Climate negotiations – an elaborate set of rituals intended to give the impression that our world’s governments care about climate change, when everyone knows that the role of most modern governments is mostly to serve as flunkies to mostly polluting big business, and big business generally doesn’t care very much about climate change because it’s run by guys with incipient prostate cancer who only need their golf courses to remain above water for the next twenty or so years and apparently don’t give a toss about their children.
(Actually, the Milnerton golf course in Cape Town is already threatened by sea-level rise.)
So how does the global theatre work?
The draft script was written at the Earth Summit in Rio in 1992. There, the world created (amongst other ‘instruments’), the UN Framework Convention on Climate Change (UNFCCC). This convention basically established that climate change caused by human influences, particularly burning fossil fuels, was potentially a very big problem, and Something Needed to Be Done. Ever since 1992, all formal international negotiations on what humanity needs to do about climate change have proceeded in terms of the UNFCCC framework.
The UN agreement established two categories of countries, rich countries that have already poured huge amounts of carbon dioxide into the atmosphere in the course of building their economies (listed as Annex 1), and not-so-rich and poor countries (Annex 2) that are still developing their capacity to pour large amounts of carbon dioxide into the atmosphere and don’t see why they should have to stop.
‘We have the right to emulate the very poor and selfish example set by you rich guys,” say the Annex Two-ers, including South Africa, and if you want us to stop before we’ve contributed our full share of planetary destruction, you need to pay lots of money.’ But where will this money come from? Rich countries have a wonderful track record of promising large amounts of money for development – and never delivering.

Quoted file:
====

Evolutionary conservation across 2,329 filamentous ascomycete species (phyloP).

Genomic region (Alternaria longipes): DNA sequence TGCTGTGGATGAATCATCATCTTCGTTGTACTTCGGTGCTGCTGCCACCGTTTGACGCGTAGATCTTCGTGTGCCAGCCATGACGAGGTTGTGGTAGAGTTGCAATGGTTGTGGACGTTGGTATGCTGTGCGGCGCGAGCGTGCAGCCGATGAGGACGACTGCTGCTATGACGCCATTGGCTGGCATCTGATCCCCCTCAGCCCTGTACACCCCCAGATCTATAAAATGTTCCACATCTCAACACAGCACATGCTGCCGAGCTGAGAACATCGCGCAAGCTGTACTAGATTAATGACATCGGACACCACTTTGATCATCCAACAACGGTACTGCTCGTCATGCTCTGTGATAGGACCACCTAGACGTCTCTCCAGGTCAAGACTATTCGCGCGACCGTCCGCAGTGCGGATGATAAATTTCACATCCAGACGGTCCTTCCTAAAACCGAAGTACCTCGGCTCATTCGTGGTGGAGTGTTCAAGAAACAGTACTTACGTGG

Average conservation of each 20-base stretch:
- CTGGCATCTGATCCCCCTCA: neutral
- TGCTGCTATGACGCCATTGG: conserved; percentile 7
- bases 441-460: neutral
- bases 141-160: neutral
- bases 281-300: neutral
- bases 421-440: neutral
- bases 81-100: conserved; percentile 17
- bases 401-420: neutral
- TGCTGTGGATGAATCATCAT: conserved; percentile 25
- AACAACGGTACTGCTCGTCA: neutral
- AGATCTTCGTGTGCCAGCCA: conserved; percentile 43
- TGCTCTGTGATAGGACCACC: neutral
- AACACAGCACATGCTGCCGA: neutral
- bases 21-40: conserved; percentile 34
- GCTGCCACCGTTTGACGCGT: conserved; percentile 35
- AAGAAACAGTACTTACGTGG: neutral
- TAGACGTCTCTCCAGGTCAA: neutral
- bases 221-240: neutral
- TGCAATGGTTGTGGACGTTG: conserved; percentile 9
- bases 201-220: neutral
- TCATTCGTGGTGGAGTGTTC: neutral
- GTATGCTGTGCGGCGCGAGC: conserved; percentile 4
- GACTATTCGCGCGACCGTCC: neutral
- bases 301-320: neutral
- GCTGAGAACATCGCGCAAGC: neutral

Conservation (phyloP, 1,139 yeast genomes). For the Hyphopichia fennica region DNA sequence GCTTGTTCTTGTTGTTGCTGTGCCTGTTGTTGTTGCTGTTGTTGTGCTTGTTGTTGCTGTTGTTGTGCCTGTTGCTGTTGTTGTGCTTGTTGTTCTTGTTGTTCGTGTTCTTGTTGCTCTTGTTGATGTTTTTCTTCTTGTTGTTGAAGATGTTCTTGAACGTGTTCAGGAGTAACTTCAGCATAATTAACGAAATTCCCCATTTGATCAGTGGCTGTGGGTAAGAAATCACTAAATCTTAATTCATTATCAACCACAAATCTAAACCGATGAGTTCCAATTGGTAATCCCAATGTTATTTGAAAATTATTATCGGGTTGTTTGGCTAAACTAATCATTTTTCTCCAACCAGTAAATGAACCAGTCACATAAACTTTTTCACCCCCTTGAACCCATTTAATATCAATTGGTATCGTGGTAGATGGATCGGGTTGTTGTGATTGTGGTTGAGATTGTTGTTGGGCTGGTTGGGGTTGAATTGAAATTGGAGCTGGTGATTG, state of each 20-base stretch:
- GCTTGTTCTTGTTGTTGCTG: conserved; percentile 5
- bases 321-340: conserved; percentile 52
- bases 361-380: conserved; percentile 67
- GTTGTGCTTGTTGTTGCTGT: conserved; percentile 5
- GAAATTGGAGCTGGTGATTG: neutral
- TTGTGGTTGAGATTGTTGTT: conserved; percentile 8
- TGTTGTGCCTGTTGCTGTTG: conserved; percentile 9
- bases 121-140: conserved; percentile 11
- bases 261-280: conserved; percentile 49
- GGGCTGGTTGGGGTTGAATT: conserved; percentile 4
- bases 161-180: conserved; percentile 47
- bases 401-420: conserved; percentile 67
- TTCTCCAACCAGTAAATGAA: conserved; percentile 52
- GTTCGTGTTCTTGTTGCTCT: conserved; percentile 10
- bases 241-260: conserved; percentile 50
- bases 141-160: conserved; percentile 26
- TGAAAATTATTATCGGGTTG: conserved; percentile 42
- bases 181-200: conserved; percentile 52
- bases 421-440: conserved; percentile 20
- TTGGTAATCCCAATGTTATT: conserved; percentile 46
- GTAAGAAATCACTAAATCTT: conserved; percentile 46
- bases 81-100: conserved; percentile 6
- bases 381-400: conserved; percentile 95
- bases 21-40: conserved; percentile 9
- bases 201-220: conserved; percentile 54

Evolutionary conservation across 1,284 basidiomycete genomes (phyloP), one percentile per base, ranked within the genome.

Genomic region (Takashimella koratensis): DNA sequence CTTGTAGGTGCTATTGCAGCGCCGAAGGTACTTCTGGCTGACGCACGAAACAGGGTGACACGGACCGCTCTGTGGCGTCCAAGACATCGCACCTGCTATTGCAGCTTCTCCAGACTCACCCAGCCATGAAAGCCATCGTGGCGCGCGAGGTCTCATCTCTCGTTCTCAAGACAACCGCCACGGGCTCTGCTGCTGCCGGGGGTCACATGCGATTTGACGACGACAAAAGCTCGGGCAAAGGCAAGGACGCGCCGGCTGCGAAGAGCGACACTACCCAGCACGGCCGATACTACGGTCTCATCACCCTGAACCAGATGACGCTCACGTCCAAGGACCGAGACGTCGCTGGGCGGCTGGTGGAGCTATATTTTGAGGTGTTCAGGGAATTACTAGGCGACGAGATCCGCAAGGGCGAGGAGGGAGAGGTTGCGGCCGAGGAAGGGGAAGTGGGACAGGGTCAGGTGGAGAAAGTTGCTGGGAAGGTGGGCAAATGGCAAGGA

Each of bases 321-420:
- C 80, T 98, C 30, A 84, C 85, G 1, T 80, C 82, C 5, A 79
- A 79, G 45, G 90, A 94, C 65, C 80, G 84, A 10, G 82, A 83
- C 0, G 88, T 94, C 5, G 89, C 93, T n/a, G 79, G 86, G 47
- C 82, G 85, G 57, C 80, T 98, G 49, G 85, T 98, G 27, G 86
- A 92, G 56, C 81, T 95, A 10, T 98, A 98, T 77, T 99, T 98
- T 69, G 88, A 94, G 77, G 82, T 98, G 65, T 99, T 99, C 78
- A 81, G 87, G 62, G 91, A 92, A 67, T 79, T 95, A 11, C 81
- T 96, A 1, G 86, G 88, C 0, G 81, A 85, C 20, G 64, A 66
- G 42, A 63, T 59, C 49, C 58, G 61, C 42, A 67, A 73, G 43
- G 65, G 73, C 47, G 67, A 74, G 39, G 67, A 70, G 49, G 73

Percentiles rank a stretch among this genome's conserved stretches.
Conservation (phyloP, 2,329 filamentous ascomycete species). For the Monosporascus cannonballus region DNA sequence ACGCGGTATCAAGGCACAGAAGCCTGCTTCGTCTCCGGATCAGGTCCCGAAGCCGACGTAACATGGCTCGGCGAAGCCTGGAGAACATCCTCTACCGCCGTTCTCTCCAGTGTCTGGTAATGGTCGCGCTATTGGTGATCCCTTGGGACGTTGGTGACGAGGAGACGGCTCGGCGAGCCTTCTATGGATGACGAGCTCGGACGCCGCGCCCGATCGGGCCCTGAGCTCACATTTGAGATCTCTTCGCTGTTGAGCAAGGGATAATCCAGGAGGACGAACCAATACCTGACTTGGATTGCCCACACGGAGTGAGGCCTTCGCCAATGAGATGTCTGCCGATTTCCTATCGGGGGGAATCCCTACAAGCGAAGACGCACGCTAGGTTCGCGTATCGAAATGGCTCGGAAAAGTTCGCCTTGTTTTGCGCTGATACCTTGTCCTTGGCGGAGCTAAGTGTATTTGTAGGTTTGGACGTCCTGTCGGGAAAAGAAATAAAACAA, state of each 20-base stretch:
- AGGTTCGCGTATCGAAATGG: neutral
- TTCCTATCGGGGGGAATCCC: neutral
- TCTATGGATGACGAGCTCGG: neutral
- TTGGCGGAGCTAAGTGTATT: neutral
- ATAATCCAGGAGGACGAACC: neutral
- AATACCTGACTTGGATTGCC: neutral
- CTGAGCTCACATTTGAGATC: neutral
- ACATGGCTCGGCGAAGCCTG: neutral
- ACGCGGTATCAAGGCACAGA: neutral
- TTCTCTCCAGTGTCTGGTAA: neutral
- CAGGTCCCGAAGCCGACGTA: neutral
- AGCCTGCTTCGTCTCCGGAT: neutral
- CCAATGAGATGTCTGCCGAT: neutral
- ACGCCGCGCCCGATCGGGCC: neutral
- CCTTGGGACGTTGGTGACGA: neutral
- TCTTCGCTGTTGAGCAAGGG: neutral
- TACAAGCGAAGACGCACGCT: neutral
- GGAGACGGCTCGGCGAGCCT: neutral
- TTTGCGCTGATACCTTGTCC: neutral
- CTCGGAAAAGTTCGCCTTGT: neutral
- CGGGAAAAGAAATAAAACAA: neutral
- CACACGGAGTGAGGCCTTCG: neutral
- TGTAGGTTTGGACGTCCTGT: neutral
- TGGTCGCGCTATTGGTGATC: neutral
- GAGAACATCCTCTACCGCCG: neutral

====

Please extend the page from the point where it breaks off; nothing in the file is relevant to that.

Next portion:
One interesting proposal for financing a climate fund is a tax on international financial transactions, sometimes called a Tobin Tax. This is described as a radical proposal, because it would be the first ever international tax. But perhaps the climate is right for such a tax, given the banking world’s current lack of popularity.
The Annex Two-ers also want ‘technology transfer’. ‘Give us money AND give us toys.’ This is another dimension to the whole fantasy, because in fact rich countries are furiously trying to extend their so-called ‘intellectual property rights’ into the developing countries, and the chances that they’ll suddenly reverse that process to help out drowning Bangladeshis are minimal.
Act II – The Kyoto Protocol
In 1997, a protocol to the UNFCCC agreement was signed, the Kyoto Protocol, named after the city in which it was agreed. The Kyoto Protocol for the first time set targets for countries to reduce their emissions by specific dates. The US signed but never ratified the Kyoto Protocol (no, not even after a big dose of ‘change you can believe in’) – having had the cheek to ask for a four-year delay in its implementation, which began in 2005. The first target dates under the Kyoto Protocol expire in 2012. Some countries have met their Kyoto Protocol targets, some have exceeded them. Yesterday, we heard that Japan is determined to kill the Kyoto Protocol. One colleague suggested they are embarrassed by its problems. Developing countries are very keen that the Kyoto Protocol should be extended, and will resist any efforts to kill it.